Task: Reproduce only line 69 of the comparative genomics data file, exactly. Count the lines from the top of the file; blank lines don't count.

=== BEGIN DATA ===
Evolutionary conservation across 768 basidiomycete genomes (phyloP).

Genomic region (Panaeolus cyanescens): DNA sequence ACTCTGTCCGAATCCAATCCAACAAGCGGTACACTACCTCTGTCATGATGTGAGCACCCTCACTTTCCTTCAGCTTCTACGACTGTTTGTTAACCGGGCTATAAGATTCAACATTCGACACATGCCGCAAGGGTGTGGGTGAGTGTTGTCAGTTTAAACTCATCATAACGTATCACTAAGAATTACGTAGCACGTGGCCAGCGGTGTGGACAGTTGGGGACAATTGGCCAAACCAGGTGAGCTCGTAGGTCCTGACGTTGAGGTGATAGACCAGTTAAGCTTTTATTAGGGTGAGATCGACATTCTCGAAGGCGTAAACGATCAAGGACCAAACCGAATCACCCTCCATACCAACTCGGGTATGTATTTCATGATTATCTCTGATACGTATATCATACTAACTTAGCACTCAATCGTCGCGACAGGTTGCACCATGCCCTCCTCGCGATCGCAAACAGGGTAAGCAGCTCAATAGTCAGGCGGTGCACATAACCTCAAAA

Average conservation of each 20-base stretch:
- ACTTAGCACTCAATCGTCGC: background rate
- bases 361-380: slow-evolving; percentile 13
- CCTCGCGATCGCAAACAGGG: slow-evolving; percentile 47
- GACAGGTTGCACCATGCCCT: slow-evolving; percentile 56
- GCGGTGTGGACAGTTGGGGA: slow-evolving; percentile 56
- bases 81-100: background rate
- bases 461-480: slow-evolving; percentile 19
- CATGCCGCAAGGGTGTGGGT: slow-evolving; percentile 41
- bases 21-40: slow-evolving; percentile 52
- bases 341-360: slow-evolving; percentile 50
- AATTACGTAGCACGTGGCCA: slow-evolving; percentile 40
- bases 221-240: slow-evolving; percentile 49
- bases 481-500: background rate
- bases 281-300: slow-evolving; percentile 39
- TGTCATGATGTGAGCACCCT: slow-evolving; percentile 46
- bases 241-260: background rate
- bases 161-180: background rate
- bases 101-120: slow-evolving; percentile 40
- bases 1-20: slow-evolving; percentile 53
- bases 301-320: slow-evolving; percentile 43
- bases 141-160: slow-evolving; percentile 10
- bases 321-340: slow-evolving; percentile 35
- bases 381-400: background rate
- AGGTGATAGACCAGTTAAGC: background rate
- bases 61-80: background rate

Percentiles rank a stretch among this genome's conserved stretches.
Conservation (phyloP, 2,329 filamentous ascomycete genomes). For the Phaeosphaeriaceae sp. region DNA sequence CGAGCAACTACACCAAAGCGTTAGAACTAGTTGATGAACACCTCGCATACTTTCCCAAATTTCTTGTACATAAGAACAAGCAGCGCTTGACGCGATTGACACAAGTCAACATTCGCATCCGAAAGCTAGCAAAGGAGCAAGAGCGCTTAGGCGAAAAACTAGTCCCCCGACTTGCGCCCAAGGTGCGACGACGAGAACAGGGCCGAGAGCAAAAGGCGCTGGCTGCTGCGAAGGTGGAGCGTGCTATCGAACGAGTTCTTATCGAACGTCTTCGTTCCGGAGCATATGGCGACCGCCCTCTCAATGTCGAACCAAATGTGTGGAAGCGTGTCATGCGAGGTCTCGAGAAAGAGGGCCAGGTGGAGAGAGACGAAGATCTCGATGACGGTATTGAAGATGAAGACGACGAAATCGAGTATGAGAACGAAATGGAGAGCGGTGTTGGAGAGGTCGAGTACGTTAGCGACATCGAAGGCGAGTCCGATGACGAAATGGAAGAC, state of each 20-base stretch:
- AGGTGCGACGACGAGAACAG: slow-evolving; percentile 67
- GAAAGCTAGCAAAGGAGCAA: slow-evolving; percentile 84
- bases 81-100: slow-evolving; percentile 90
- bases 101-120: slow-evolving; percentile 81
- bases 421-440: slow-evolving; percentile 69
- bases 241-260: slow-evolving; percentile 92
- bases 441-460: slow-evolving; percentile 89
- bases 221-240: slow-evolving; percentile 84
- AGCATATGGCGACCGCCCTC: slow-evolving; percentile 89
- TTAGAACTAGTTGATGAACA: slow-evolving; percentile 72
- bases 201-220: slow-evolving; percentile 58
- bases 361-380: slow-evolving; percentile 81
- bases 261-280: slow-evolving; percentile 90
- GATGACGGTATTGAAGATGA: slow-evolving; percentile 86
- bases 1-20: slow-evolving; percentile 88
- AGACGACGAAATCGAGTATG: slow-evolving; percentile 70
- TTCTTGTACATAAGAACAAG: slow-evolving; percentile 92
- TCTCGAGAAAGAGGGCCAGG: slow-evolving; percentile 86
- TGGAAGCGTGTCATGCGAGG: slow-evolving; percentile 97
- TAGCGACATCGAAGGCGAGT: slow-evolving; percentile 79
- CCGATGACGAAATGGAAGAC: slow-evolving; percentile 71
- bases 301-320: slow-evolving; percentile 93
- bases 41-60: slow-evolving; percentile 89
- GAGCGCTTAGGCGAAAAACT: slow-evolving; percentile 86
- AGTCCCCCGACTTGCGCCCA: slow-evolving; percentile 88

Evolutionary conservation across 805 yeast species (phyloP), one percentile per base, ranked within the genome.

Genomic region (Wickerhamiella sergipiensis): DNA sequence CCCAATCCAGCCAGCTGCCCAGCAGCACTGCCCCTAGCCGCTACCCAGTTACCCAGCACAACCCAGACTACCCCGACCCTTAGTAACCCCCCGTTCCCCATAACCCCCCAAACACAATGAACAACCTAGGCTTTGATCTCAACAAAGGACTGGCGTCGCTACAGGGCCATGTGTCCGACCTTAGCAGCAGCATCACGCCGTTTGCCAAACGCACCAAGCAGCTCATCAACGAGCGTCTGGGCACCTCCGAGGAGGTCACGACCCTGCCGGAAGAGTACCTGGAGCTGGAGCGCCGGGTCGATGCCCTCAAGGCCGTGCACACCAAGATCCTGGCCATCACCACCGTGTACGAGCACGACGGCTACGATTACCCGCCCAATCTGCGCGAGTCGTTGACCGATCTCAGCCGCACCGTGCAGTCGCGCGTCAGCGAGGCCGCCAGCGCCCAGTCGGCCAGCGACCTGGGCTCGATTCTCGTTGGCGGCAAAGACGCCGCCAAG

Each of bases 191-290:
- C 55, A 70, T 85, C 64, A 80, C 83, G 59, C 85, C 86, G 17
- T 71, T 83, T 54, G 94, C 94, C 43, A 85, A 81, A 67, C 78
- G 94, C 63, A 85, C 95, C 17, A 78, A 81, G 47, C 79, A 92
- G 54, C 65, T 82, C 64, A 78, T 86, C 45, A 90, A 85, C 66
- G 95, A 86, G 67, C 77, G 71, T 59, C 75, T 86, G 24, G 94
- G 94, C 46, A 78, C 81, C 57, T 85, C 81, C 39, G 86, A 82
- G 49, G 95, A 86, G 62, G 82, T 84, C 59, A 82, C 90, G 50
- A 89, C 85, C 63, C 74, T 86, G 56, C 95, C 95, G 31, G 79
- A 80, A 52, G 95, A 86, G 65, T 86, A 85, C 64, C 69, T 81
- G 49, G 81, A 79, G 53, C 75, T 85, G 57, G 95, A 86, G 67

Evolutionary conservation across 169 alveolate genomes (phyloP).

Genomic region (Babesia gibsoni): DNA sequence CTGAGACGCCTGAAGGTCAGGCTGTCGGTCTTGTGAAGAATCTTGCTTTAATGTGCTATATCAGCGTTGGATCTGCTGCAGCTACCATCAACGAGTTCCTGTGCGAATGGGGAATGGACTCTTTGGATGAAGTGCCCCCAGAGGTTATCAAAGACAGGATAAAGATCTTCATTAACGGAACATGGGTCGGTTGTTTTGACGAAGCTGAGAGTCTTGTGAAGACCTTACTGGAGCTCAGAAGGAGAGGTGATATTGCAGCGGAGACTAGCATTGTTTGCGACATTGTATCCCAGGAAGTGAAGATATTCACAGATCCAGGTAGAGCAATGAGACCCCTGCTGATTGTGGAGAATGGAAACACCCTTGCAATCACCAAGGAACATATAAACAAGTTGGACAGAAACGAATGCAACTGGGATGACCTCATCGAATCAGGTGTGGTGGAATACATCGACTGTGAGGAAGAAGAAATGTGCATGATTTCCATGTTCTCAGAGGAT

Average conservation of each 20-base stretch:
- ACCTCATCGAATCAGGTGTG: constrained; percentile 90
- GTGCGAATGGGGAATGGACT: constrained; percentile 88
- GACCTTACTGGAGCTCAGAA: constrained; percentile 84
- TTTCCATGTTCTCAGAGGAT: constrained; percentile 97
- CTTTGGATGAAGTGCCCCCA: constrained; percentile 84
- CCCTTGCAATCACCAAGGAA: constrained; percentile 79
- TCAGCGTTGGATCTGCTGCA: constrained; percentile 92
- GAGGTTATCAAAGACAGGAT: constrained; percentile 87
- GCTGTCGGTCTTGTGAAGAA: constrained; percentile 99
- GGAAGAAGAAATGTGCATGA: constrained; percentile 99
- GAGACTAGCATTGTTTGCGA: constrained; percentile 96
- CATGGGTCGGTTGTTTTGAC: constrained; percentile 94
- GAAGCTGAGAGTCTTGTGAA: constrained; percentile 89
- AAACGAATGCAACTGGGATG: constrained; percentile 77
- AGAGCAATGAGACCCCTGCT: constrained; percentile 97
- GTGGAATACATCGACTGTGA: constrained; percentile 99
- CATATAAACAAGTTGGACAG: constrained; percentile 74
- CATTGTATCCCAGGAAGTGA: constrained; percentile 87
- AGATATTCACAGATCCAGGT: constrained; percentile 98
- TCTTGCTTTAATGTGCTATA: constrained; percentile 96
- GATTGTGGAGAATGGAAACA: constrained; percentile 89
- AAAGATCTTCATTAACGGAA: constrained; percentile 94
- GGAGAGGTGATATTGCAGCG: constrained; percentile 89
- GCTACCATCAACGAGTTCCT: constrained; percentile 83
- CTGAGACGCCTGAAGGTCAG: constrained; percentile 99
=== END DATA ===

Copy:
Evolutionary conservation across 169 alveolate genomes (phyloP).